AlexColvin

Day 13

Blog Post created by AlexColvin on Feb 16, 2019

I was going to post more work pics but I managed to leave my phone at work. So they will have to wait until later today.  

 

Yesterday was rough. The shortness of breath is starting to be very apparent and the coughing is very frequent. At one point, my bossed asked is I  had "caught" asthma. I then had to explain how removing 90+ chemicals from the cigarettes I'd been smoking for half a century left me a bit unmasked because all those "additives" had been suppressing a lot of things . I doubt she took the hint. She smokes, and on breaks she and another co-worker and I used to go to this one spot on the edge of school property and light up. So now our Smoker's Club is one less member.  . 

 

On the way home my BBF, (who likes to play taxi -- go figure,  ) suggested we go to Whole Foods tomorrow and get a "natural" inhaler, because I sounded terrible. So we're going to do that along with a trip to PetSmart to get Chester's crickets.

 

At home the workers, Bill and his apprentice, Gavin, were working on the laundry-room rebuild, which I was glad to see after their 3-day absence. (Bill was waiting on the new door from the supplier.) It will likely be done early next week, and I can do laundry at home again -- Yeah!  I had a few White Russians which helped the coughing a lot, and I had no cravings, but was glad to get little time off from feeling and sounding tubercular.  The guys left by 6:30 and I was in bed an hour later. Slept ok until about 4:30, when the "productive" coughing started up. Went to the study and arranged myself so I could sleep sitting upward which makes breathing a little easier. That worked for about 20 minutes, and I tried different configurations until about 6:00 when I finally said **** it, and got showered to start my day.

 

While I was in the shower, I gave some serious thought to why I quit smoking and more importantly, I asked myself: Would I have quit if I knew I would have to endure all this misery?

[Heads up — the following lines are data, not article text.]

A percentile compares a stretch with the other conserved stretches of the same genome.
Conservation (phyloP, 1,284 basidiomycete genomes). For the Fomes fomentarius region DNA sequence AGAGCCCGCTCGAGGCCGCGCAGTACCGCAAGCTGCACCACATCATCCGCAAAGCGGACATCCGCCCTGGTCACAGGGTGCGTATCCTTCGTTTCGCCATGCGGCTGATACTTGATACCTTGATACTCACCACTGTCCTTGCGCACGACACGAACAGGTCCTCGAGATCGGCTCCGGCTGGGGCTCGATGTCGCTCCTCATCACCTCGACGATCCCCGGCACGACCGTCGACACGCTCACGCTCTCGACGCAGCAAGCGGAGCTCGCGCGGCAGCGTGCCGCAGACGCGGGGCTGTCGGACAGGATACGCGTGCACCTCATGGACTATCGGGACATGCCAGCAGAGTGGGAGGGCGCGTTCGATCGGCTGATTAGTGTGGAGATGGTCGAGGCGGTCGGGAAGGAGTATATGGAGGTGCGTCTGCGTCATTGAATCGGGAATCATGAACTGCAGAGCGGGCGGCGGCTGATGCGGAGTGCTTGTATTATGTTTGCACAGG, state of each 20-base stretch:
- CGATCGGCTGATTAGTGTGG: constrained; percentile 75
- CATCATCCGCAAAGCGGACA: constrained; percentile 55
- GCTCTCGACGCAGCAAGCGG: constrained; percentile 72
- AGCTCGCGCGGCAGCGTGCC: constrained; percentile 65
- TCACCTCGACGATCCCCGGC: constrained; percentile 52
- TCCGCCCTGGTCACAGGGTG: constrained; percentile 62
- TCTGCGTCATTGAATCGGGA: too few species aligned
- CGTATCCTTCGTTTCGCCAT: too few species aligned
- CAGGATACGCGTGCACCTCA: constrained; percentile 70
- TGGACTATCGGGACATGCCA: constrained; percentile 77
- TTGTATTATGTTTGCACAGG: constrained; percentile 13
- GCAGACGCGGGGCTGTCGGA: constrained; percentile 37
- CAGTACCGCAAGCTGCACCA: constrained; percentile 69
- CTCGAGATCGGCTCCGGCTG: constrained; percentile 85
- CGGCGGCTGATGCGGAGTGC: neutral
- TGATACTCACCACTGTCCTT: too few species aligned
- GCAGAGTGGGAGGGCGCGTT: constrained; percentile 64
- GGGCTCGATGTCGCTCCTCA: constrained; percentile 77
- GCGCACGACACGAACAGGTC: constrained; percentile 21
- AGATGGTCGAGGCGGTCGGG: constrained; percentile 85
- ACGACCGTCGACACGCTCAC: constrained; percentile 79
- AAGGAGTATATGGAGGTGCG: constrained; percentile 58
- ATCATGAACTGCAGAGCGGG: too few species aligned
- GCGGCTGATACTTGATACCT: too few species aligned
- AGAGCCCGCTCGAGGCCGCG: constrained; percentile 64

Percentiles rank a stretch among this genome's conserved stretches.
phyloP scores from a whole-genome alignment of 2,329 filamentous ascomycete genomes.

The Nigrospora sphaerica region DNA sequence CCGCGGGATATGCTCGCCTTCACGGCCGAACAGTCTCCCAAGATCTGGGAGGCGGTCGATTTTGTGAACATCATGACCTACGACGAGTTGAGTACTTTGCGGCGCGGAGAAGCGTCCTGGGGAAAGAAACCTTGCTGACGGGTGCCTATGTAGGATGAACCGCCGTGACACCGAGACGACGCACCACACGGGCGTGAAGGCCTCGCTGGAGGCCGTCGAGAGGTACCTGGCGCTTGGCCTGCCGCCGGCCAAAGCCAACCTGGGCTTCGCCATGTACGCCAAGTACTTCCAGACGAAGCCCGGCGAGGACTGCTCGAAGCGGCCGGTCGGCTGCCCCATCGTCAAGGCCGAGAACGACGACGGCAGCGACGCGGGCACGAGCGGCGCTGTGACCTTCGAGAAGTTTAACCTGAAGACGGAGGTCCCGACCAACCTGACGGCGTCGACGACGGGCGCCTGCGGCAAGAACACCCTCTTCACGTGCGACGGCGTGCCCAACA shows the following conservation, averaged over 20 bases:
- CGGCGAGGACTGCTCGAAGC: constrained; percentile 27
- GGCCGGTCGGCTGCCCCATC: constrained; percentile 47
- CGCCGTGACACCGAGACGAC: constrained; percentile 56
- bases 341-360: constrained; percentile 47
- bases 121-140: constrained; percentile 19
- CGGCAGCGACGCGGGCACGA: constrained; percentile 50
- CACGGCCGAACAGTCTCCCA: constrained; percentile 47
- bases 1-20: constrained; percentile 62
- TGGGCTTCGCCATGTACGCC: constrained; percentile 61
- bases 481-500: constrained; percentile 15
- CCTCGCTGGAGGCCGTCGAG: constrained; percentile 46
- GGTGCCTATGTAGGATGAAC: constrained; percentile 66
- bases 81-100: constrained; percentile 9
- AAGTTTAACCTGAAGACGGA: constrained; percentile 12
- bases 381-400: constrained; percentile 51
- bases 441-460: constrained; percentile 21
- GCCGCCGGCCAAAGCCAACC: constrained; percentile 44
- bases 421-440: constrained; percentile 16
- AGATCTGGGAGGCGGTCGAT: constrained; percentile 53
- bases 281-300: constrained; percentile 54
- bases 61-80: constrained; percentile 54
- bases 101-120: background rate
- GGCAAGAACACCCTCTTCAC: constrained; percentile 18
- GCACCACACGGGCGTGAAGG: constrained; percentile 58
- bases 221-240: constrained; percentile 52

Honestly?

 

The last time I quit, I did it with medication and it was like laying back on a feather bed. There was no hard landing. There as only weight gain, (I gained thirty pounds in three weeks, which looked really bad, so I quit the program,) but this is Cold Turkey and it's much, much different.

 

But I can't give up now because that would defeat the entire purpose of suffering, and I happen to belive that some suffering has utility in that it is meaningful and edifying while other kinds of suffering (especially if inflicted by others to be mean, or to establish power,) is just sadistic cruelty. But this is meaningful suffering because it has a purpose and a goal in mind. And it would be mindlessly stupid to undermine it by quitting just because it feels "bad" -- especially since that feeling is expected to be temporary.

 

Still. Would I have quit had I known?  Good question. 

 

Besides, I thought about my reasons for quitting, and essentially there are three:

1. Economics. $5.73 just adds up to too much year after year. And I can find better uses for $2,000.00 dollars than burning it up in an ashtray. Seriously.

2. Inconvenience. There is nothing convenient about riding 3/4 mile to a convenient store in a downpour at 2:00 AM for a $6.00 pack of cigarettes. Those kinds of responses to cravings just get old.

3. The Smell. Really? Do I and my house and my cat need to smell like a dirty ash tray for some logical reason? I don't think so.  I asked my friend if I still smell like smoke and she said I never really did, but more importantly, the house doesn't anymore. So that's a plus.  

 

There's also more to this quitting thing than the physical hardship in the coughing, wheezing, and lack of air. There's also the weird memory lapses. I forget words that I should know; I try to describe something and the words vanish just when I need them and I have to use clumsy substitutes. Baseboards become, "those things around the bottom of the wall."  A common ground cover, Wedelia,  I installed outdoors a few years ago, suddenly has no name. You get the idea.

 

So it's a little frustrating. Still, in those moments when the air is still and the birds are chirping and I can manage to take a really deep breath everything feels "normal." And I sense this is as it should be and I get a glimpse of what is to come. Then it stops like a window slamming shut and I cough some more. And some more.

 

Peace and gratitude,

 

AC

Outcomes